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How Covid-19 pandemic has disrupted commerce



Covid-19 has significantly altered certain human social behaviors. For instance, it is now seen to be perfectly okay to ignore someone. You would be pushing it if you ask for a hand shake. Essentially, the less contact the better. Which is why physical paper money has become a point of concern for health authorities as it is perceived to be one of the many super-spreaders.

For instance in March 2021, the Central Bank of Kenya announced that all currencies evacuated by commercial banks to its vaults would be quarantined for one week before being released back into circulation. But even more important, there has been rising demand for cashless transactions in areas of commerce where cash is predominant-such as public transport. And the cashless momentum appears to have gained some steam.

Latest statistics from the Central Bank of Kenya shows that the ratio of currency outside banks to total money supply averaged at six percent since the first lockdown in Kenya in March 2020 up-to-date, compared to seven percent in 2019 (and eight percent in 2018). The ratio is usually not a precise measure of cashlessness but is a window to its soul. Nonetheless, from it, we get an idea that the population has been transacting cashless. But that’s not enough. Courtesy of the internet, commerce has also began going contactless by way of electronic means (e-Commerce), albeit gradual. Payments firm Visa’s Covid-19 tracker survey released in June 2020 showed that as consumers and merchants focused on safety and hygiene, contactless payments increased with enabled merchants seeing an 88 percent growth in contactless usage.

There is also another evidence in the form of a joint 2016 National ICT Survey between the Communications Authority of Kenya and the Kenya National Bureau of Statistics (KNBS) which, inter alia, established that 39 percent of private enterprises were engaged in e-commerce.

Consequently, the pandemic seems to have accelerated contactless commerce especially by the medium and large entreprises. For instance, in the wake of the lockdown measures imposed by Kenyan health authorities, a number of the big retailers embraced online shopping (and delivery). When you think about the internet, which has this unlimited capacity as a free platform, then the opportunity is colossal (especially for small businesses). Statistics from the Communications Authority  shows that internet penetration in Kenya made up 81 percent of total population, which is one of the highest in the continent. About 98 percent of the subscribers access internet via mobile devices, primarily due to (i) the declining cost of mobile data; and (ii) increased penetration of smartphones.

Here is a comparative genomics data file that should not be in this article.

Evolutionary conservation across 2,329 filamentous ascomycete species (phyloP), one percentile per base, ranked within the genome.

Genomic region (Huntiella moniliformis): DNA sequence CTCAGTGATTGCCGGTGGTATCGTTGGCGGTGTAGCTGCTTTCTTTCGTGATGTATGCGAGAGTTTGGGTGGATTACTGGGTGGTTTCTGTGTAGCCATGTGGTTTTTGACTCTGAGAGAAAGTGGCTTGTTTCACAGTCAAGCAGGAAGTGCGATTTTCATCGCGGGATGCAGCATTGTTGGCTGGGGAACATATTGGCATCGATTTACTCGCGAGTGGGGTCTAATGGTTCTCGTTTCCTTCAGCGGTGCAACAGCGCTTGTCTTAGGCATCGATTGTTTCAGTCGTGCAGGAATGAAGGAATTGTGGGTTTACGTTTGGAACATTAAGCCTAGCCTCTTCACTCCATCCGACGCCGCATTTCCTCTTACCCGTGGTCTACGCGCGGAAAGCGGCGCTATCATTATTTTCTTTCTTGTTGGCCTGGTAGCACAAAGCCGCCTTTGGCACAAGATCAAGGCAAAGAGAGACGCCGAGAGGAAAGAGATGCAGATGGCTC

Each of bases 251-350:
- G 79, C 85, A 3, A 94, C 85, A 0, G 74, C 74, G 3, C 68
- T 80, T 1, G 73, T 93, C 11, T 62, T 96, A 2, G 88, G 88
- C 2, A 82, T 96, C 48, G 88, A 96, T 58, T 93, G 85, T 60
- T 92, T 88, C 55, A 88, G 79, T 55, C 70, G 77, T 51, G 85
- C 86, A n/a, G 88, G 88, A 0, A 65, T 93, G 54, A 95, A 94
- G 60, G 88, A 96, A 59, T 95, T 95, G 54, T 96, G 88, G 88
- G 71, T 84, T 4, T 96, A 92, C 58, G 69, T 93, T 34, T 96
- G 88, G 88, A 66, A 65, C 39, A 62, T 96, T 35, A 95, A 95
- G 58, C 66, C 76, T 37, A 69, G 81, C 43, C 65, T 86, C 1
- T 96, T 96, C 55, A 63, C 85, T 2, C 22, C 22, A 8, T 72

For any disruptive business, that’s a goldmine right there. In fact, emerging online retailers are already creating disruptions. And we have seen the emergence of new players such as Anko Retail, who are keen to take online shopping by storm.

But even beyond contactlessness, the pandemic has also disrupted route-to-market models for a number of companies. For instance, Nation Media Group has paywalled its content, allowing its customers to only pay-as-they-use (in fact, a number of media houses are now headed this way).

Even educational content delivery has now moved online with the likes of Kidato and Roodito setting the pace. Even the traditional side is getting more interesting with traditional players now reaching their customers directly through door-step deliveries (DSDs) and in the process creating a direct channels (away from channel intermediation). Players who have ventured into this space include Farmers’ Choice, Ruiru Mabati, Royal Mabati (you just place the order and they will deliver!). 

For online retail, the pandemic has also injected some disruption to last-mile delivery. A number of smaller e-commerce companies have opted for disruptive delivery firms such as Pick-up Mtaani who are offering much more through aggregation and collection proposition. This has allowed the likes of Anko Retail to connect to customers who cannot access lifestyle goods that Nakumatt and Tuskys used to provide, all across the country, and they are building a fantastic execution network. Another added advantage is the fact that suppliers get to enjoy quick payment turn-around, improved margins and reduced concentration risks.

My point is that at a time when business survival depends on keeping costs low, a strong e-commerce proposition can enable retailers lower delivery costs and stay competitive and also build scale in the process. The availability of innovative mobile payments has also made sure even smaller convenient retailers can drive contactless shopping. In fact, the pandemic has also busted the myth that e-commerce and card payments are the preserve of the affluent and educated (which has proved to be not the case).

Twitter @GeorgeBodo

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